Friday, January 21, 2011

St. Agnes, Virgin & Martyr - and the Wool for the Archbishop's Pallium

Agnes, the daughter of a noble Roman family who had become a Christian, was martyred at the age of twelve or thirteen during a persecution of Christians when she openly declared her belief. Her name is in the Roman Canon, and in the earliest Church calendar (354 AD), her feast was assigned to January 21, on which all accounts of her death agree. Agnes was martyred in 304, in the persecution of Diocletian, or possibly earlier, in a third century persecution. According to very early accounts, her enraged persecuters attempted to burn Agnes, and when this failed, they decapitated her.

Testimony to her courageous witness was given in early accounts. An account of her martyrdom was written by Saint Ambrose (340-387) in "De Virginibus", and Pope Damasus (ca. 304-384) extolled the heroism and virtue of the young girl, reportedly telling in a poem how she bravely faced fire, concerned only that her stripped body be covered by her long hair.

The Pope also wrote an inscription to her on a marble slab, which can still be seen at the foot of the stairs leading to the sepulchre in the church built over her grave during the reign of Constantine (ca 275-337). According to the description of her martyrdom by Prudentius (348-413), as part of the persecution "the judge threatened to give over her virginity to a house of prostitution, and even executed this threat; but when a young man turned a lascivious look upon the virgin, he fell to the ground stricken with blindness...".

The church built over her tomb in the 4th Century, Sant'Agnese fuori le Mura ("Saint Agnes outside the walls), stands today -- on the Via Nomentana -- much the same as it was after it was remodeled by Pope Honorius (625-638). A mosaic in the apse of the church shows the young saint as a Byzantine empress, amid flames with a sword at her feet.

Another perhaps more famous church, Sant'Agnese in Agone, faces the Piazza Navona in Rome. Originally a 9th century oratory built over the the site of her martyrdom, a brothel in the arcades of the Circus of Domitian, also known as the Circus Agonalis, it was consecrated as a church by Pope Calixtus II on January 28, 1123. The present church was extensively remodeled in the 17th century by Rainaldi, according to plans by Borromini, and was influential in Baroque architecture. The Roman ruins of the brothel where Agnes was martyred are accessible from inside the church.

Since the early middle-ages, Saint Agnes is usually depicted holding a lamb (agnus - a pun on her name) as a symbol of her purity. At least since the 9th Century, each year on the Feast of Saint Agnes, two lambs are solemnly blessed at the church of Sant'Agnese fuori le Mura. From the wool of these lambs are made the pallium (a strip of white wool with black crosses woven into the fabric) given by the Pope to an archbishop as a sign of office.

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Almighty, everlastingGod, who choose what is weak in the world to confound the strong, mercifully grant that we who celebrate the heavenly birthday of your Martyr Saint Agnes may follow her constancy in the faith. Through our Lord.

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St. Agnes Feast and the Wool for Palliums (pallia)


This ancient feast retains a custom of blessing of the wool of two lambs brought to the pope from the Trappist Abbey of Tre Fontane.

The wool from the lambs is given to the nuns to weave the pallia. The pallia spend some time at the relics of Saint Peter below the main altar of Saint Peter's Basilica showing a special unity between the Pontiff and the archbishop.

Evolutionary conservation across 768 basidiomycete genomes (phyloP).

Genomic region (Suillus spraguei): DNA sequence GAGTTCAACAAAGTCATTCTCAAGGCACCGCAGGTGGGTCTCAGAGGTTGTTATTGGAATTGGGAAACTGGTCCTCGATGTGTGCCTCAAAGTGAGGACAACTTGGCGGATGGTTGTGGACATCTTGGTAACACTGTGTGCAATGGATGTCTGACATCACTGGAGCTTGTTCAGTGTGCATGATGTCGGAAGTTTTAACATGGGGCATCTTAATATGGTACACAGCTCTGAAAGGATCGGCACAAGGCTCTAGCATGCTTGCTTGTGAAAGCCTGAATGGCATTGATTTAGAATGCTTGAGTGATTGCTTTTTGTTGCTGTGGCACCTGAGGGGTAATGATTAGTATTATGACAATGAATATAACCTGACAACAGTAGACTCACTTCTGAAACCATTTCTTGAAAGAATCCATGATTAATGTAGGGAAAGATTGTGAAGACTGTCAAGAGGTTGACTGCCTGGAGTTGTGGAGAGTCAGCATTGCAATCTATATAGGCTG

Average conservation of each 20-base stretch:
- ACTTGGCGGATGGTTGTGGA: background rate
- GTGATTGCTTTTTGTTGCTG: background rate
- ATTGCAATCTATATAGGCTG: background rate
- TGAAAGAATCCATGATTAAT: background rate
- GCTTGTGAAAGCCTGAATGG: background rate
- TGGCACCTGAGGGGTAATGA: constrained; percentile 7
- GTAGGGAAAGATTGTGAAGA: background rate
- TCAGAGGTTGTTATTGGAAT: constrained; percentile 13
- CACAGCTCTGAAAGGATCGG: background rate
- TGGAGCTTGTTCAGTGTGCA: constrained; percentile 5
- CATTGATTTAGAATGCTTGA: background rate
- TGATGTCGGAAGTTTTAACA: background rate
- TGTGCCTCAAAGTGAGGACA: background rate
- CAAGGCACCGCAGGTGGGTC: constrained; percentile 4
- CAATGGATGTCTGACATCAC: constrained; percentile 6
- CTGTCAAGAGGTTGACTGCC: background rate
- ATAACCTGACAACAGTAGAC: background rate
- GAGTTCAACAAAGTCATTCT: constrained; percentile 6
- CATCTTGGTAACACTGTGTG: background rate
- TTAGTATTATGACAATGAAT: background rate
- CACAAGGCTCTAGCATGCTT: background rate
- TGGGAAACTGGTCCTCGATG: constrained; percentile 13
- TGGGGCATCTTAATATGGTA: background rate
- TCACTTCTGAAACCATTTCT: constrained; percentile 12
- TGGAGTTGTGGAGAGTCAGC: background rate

The pallium is a white woolen band embroidered with six black crosses worn over the shoulders and has two hanging pieces, front and back.

Since the 9th century, the pallium has wider use and is worn by the pope and by metropolitan archbishops symbolizing authority and expresses the special bond of unity between the archbishop and the Roman Pontiff.

Pallia are given, upon request from by the metropolitan archbishops on the Solemnity of Saint Peter and Paul (June 29) by the pope.

The pallium is worn by the archbishop in his diocese and when necessary, in the other diocese in the ecclesiastical province (sometimes calledthe Metropolitanate) and generally was worn for significant ecclesial events like the blessing of Chrism, ordinations, consecration of altars; and, more recently, for Confirmations and Sunday Mass during Parish Visitations.

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Pope John Paul II began the tradition of distributing the pallium on the feast of Sts. Peter and Paul, which always falls on June 29, to emphasize the unity of bishops around the world with the successor of St. Peter.

The use of the pallium is reserved to the pope and archbishops. Worn by the pope, the pallium symbolizes the plenitude of pontifical office; worn by archbishops, it typifies their participation in the supreme pastoral power of the pope, who concedes it to them for their proper Church provinces.

The pallium is a circular band about two inches wide, worn about the neck, breast, and shoulders, and having two pendants, one hanging down in front and one behind. The pendants are about 2 inches wide and 12 inches long, and are weighted with small pieces of lead covered with black silk.

The remainder of the pallium is made of white wool, part of which is supplied by two lambs presented annually on the feast of St. Agnes, solemnly blessed, and then offered to the pope.

The ornamentation of the pallium consists of six small black crosses — one each on the breast and back, one on each shoulder, and one on each pendant. The crosses on the breast, back, and left shoulder are provided with a loop for the reception of a gold pin set with a precious stone. The pallium is worn over the chasuble.

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